I enjoyed this short (16:00) TED Talk by David Byrne. In it, he explores how the architectural design and context of musical venues alters the type of music created for it, from the rhythmic drumming of West Africa, to Gothic cathedrals, to CBGB, to bird calls on prairie fields. Along the way he touches on how this is also true of the visual arts as well as politics, and even sneaks in a cheeky backhanded compliment to U2’s arena rock.
I was fortunate enough to make David’s portrait during his “Playing The Building” project, and this talk puts his inspiration behind that work in a new context for me. I highly recommend watching it. (via World’s Best Ever)
"Of tradition and gender queer - This plant also vows rapper Niki de me, also born in New - Orleans…. Most recently, Niki de I took the piece and its sequel that hit, rape scene hyper - active in the best tradition called "Go Loco." Clip, directed by Clayton Kavit, ritual and fetishization around the buttocks and exaggerated parodies especially - to clip invented director what he calls "cam ass", during which the Minister Niki de me, when he wears a hat with the words "gay", surrounded by a sea of asses vibrating replicated. At the end of the video camera away from Earth collage made entirely of bouncing asses, and the camera looks down on the moon, also contracted the virus Htoork - relies on space station astronaut who shakes his ass at a dizzying pace. Unlike most of the clips in the genre, also shake the buttocks of women alongside men."
The Conversation (1974) by Francis Ford Coppola. Opening credits above.
Still mesmerizing and stylish almost 40 years later, this disturbing meditation on privacy and surveillance is even more relevant given recent revelations about the reach of America’s spy apparatus. The hypnotically glitchy sound design alone is worth experiencing.
Click image for my new Music Video: Nicky Da B “Go Loko” (NSFW, Seizure Warning)
It’s with great pride that I debut "Go Loko," the insanely fun new music video I directed for Nicky Da B. Prepare yourself for machine-gun New Orleans Bounce, twerking latex-clad bunnies, intergalactic booty constellations that would make Carl Sagan cry tears of joy, an asstronaut, a possibly demonic hairless cat, and perhaps my greatest invention yet: The Asscam™.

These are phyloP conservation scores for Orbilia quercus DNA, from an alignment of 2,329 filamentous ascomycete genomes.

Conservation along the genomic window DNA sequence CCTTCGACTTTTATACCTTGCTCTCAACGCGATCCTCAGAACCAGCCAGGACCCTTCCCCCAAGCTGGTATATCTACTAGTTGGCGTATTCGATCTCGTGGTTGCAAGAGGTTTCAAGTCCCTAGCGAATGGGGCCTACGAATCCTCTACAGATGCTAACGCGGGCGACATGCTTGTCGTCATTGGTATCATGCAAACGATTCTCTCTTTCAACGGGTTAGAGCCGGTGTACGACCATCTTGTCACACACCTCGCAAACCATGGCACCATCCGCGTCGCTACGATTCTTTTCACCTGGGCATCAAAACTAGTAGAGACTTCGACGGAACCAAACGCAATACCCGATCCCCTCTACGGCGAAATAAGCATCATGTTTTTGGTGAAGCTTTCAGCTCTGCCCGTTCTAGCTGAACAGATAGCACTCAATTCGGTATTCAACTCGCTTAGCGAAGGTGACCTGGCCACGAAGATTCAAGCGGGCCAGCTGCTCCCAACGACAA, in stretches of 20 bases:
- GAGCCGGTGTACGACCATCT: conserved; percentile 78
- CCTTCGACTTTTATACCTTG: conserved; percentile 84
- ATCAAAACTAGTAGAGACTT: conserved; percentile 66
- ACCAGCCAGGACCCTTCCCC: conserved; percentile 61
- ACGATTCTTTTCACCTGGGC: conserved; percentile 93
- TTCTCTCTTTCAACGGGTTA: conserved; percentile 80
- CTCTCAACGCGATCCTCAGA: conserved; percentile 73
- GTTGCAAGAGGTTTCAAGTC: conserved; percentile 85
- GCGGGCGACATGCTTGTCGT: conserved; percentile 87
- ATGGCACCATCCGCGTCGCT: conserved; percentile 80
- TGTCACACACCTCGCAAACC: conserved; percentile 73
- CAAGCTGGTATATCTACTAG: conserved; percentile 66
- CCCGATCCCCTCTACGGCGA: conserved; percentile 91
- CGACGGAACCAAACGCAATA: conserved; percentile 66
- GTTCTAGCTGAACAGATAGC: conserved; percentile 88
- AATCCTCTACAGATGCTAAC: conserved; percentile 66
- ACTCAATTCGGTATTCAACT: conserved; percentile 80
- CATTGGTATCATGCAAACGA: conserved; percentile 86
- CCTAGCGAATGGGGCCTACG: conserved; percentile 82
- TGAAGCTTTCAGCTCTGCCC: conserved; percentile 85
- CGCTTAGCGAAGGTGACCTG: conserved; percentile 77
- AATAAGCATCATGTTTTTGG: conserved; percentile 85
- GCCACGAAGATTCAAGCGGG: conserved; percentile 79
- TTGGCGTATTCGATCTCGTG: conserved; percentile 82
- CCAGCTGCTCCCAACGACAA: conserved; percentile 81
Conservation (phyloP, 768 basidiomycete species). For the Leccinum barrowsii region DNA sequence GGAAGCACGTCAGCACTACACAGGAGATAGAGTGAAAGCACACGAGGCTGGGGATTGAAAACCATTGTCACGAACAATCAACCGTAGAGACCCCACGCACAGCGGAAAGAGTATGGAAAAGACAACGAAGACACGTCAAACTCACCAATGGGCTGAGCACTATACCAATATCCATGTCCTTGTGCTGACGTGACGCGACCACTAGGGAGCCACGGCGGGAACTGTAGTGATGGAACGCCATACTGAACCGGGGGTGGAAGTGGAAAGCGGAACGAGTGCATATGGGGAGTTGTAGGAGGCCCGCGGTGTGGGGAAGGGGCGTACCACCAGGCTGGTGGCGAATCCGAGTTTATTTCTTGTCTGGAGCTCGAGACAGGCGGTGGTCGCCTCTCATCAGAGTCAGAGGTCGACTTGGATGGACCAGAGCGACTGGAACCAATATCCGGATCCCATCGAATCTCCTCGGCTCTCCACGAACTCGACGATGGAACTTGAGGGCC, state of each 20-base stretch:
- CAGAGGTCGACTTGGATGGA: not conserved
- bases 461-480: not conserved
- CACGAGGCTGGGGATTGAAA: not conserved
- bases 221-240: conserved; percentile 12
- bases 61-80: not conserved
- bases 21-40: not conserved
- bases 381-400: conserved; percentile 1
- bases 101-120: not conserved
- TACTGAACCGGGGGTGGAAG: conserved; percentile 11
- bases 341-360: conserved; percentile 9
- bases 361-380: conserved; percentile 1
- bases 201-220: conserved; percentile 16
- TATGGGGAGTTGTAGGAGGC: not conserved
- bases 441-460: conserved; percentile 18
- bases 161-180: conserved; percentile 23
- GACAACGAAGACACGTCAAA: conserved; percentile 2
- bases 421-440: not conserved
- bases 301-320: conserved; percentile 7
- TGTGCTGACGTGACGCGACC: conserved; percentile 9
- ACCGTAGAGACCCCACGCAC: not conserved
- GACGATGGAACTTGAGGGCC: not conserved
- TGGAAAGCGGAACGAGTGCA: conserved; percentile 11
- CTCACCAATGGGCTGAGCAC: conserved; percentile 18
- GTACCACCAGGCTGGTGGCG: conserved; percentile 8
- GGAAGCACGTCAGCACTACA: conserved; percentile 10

Turn your volume up and get down! If you love it, click over to the Vimeo page and drop something in the tip jar!
If you haven’t seen the stunning 2001 documentary “War Photographer" about prize-winning conflict photojournalist James Nachtwey, you really must. It’s a beautifully filmed, deeply contemplative study of what it means to be a photographer, and what it means to be a witness to conflict.
It also features an absolutely enthralling cinematic technique: a tiny camera mounted above Nachtwey’s own shutter button, so you can see the stream of time and context around each of his decisions to capture (or not capture.) You can see it in the trailer above, at the 1:17 mark.
And this brings me back to my recent essay, On the Constant Moment. If the Decisive Moment is Nachtwey’s shutter button there with the protestors on the West Bank in 2001, the Constant Moment is your ability to choose different moments from the video feed, from wherever you are, in 2013.
Freed from instant decision in the middle of chaos, able to pause and rewind, did you make different aesthetic choices about when to “shoot?” Would Nachtwey, if he could?
“10 min. edited video document detailing “The History of the Creole Wild West as Told by Themselves”. A performance and panel discussion with the Creole Wild West Tribe of the Mardi Gras Indians.
All events took place at the Louisiana Humanities Center on Saturday, April 19th 2008, 8pm. And were produced by the Louisiana Endowment for the Humanities and the New Orleans Mardi Gras Indian Council.”